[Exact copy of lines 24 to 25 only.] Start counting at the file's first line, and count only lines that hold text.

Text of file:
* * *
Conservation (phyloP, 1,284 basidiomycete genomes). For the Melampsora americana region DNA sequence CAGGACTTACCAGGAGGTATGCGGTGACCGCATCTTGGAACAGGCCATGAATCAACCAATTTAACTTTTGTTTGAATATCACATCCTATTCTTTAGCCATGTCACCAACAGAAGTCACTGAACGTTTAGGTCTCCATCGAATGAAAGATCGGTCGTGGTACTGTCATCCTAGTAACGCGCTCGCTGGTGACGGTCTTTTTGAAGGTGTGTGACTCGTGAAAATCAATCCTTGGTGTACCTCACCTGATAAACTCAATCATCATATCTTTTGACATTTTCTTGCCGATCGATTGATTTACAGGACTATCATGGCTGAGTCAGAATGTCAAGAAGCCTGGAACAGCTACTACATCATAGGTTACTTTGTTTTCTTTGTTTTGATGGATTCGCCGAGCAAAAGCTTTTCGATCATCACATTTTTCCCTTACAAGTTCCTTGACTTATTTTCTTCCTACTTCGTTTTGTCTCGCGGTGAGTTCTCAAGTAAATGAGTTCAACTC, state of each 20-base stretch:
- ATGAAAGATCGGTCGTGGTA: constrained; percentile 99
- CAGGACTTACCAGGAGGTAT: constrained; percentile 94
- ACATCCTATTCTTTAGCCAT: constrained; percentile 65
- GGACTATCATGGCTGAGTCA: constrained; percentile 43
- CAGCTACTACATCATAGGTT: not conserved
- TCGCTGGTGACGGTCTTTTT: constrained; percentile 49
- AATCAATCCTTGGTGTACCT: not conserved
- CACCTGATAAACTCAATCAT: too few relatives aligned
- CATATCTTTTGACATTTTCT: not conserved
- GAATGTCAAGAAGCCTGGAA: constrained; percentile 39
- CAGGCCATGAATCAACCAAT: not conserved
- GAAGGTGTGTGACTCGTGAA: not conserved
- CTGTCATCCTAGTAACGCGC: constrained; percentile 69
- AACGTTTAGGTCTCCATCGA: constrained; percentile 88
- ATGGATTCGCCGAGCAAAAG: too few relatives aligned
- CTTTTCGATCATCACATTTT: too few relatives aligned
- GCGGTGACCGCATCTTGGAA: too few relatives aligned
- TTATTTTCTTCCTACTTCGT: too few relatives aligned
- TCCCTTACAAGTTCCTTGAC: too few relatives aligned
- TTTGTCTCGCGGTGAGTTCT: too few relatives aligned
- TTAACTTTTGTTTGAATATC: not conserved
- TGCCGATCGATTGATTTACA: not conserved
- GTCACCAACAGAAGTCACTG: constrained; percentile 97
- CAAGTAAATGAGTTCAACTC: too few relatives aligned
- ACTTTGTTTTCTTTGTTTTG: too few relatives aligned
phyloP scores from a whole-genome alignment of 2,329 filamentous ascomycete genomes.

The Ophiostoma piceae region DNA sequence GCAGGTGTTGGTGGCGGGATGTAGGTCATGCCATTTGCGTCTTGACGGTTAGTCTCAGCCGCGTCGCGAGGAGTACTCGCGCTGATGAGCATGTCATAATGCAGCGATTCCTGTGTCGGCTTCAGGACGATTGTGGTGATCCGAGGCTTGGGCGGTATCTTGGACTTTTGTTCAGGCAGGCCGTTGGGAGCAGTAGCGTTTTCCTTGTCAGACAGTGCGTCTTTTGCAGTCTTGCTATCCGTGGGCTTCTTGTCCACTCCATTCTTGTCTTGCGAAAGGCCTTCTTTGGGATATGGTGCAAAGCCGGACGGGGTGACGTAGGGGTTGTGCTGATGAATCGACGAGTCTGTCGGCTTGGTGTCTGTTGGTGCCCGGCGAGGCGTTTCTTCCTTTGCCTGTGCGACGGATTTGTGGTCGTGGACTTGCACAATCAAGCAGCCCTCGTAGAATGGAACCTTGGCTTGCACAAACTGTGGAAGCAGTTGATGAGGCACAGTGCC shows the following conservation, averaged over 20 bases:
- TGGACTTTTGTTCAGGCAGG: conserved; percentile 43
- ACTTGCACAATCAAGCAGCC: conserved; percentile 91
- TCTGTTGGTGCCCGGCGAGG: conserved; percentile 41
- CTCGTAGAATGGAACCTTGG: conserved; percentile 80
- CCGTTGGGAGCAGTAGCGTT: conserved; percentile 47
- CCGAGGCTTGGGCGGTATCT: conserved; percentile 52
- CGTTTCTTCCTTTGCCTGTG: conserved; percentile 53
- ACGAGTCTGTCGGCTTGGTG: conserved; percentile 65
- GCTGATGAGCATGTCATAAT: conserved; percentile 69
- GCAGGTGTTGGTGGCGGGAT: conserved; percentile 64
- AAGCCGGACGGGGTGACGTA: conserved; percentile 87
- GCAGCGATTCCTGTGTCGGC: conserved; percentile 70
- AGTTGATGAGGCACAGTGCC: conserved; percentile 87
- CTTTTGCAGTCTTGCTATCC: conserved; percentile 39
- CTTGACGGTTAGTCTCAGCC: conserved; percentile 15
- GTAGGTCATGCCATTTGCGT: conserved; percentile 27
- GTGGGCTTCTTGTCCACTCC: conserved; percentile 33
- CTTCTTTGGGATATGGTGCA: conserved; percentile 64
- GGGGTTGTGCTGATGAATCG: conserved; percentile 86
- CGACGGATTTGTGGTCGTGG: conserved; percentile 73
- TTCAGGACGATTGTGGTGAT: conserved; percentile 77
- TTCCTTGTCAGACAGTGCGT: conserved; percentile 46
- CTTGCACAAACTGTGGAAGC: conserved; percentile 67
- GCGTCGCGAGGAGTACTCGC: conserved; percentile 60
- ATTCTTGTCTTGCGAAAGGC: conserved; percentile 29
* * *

- GTCACCAACAGAAGTCACTG: constrained; percentile 97
- CAAGTAAATGAGTTCAACTC: too few relatives aligned